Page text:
“Amá,” a poem
Sherwin Bitsui (Diné) is originally from White Cone, Arizona, on the Navajo Reservation. He is Diné of the Todich’ii’nii (Bitter Water Clan), born for the Tl’izilani (Many Goats Clan). He is the author of Shapeshift, Flood Song, and Dissolve. His honors include a Lannan Foundation Literary Fellowship and a Native Arts & Culture Foundation Arts Fellowship. He is also the recipient of a 2010 PEN Open Book Award, an American Book Award, and a Whiting Writers Award. He is on faculty at Northern Arizona University.
Shapeshift (University of Arizona Press)
Flood Song (Copper Canyon Press)
Dissolve (Copper Canyon Press)
What led you to title this poem “Amá”?
SB: The word means “mother” in Dinébizaad. Not “my mother” but “mother” in the third person. Although the poem is about my memory my mother bathing me as a very young child, it can also be about any Navajo mother during that time.
MR: Could you talk about what it was like for you to write this poem? What is it like for you to read it aloud?
SB: I was interested in finding a “poem” in my lived experience. Navajo poet Luci Tapahonso mentioned that she tries to find moments in her memory that are poetic—such memories eventually become poems that provide beautiful windows into the Navajo experience. I thought I’d investigate my own memories and see what poems I could summon. It wasn’t easy at first—then I remembered the hissing sound of the Coleman lamp near the kitchen table in my parents’ first trailer. Its light wavering light then illuminated this scene for me. There was no running water at the time also, so the child in poem is also being washed in water hauled in from the nearest spring.
MR: Each piece of “Amá” is separated into three lines. Was this a conscious choice? How does this poem’s form speak to its intent, if at all?
SB: I suppose it wasn’t terribly conscious on my part. I wanted the poem to be precise and vivid. It didn’t need say much more than what is on the page. I hope the reader can feel they are in the scene; that they can celebrate the beauty and light of all mothers.
MR: How do you imagine the relationship between the speaker and the reader to come together?
SB: I don’t have many expectations other than I hope a reader can sit a moment and reflect on their own childhood memories.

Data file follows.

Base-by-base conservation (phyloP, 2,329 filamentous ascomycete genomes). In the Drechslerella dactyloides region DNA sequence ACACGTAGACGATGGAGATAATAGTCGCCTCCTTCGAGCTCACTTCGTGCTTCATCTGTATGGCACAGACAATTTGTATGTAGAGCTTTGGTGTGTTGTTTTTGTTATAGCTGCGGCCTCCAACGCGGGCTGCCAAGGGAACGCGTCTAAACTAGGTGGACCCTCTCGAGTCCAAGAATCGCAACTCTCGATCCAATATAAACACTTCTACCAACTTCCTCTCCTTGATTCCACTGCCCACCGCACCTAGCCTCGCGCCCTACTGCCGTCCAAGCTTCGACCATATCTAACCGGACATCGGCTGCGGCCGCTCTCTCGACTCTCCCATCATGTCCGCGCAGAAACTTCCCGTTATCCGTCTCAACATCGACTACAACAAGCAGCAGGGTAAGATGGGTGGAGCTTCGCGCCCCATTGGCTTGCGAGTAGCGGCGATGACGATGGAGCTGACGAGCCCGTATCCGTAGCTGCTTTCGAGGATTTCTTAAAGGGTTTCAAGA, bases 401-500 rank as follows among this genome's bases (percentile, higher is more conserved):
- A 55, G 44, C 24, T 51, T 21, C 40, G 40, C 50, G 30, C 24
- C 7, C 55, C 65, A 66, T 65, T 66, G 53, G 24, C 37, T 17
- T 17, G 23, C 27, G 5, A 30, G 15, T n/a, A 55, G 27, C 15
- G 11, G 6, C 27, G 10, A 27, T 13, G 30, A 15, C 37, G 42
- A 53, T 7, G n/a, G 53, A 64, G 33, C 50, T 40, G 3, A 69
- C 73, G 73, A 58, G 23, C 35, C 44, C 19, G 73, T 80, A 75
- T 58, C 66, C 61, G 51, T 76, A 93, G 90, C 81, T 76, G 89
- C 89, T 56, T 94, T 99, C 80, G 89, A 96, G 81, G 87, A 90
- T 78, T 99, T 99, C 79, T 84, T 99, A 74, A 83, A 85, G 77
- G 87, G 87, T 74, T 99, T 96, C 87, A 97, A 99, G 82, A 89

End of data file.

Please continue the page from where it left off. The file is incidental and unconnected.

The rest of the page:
MR: “Amá” returns to images of water, or things that resemble water. Can you speak a bit more to your intention behind those images and themes?
SB: I’m from the high desert where water is scarce. Some of our natural springs have dried up in recent years, and I remembered the relationship we had with water—and continue to have. Anyone who carried buckets of water into the house or to the sheep corral during extreme weather knows the power and preciousness of water.
MR: The poem also provides strong imagery of place—Mother’s single-wide, the tub in the kitchen. How is place significant to this piece? Culturally?
SB: I suppose it’s just a home like any other—it just happens take place on the Navajo reservation at a particular time in history. I think it says everything that needs to be said.
MR: Did the length of this piece shift from its first and final drafts? How so?
SB: Maybe. It’s been so long since I revised this piece. I’m sure I pulled out a line or two. The poem only needed to reflect a moment in time—nothing else. I believe I succeeded here. “Ama” is one of my favorite pieces.
MR: Throughout the piece, there are moments of alliteration in each section—for instance, in the lines “Brown back / oil black / slick hair pressed flat”, and “…white sigh / all adrift / in her wind-rattled single-wide.” What led you to make this choice?
SB: I wanted to connect sound to action and image. The rhythm and sound were necessary components for such brief poem. The sharp k sounds open to the sighing/whispering aspect of the setting. The opening sounds of a story perhaps.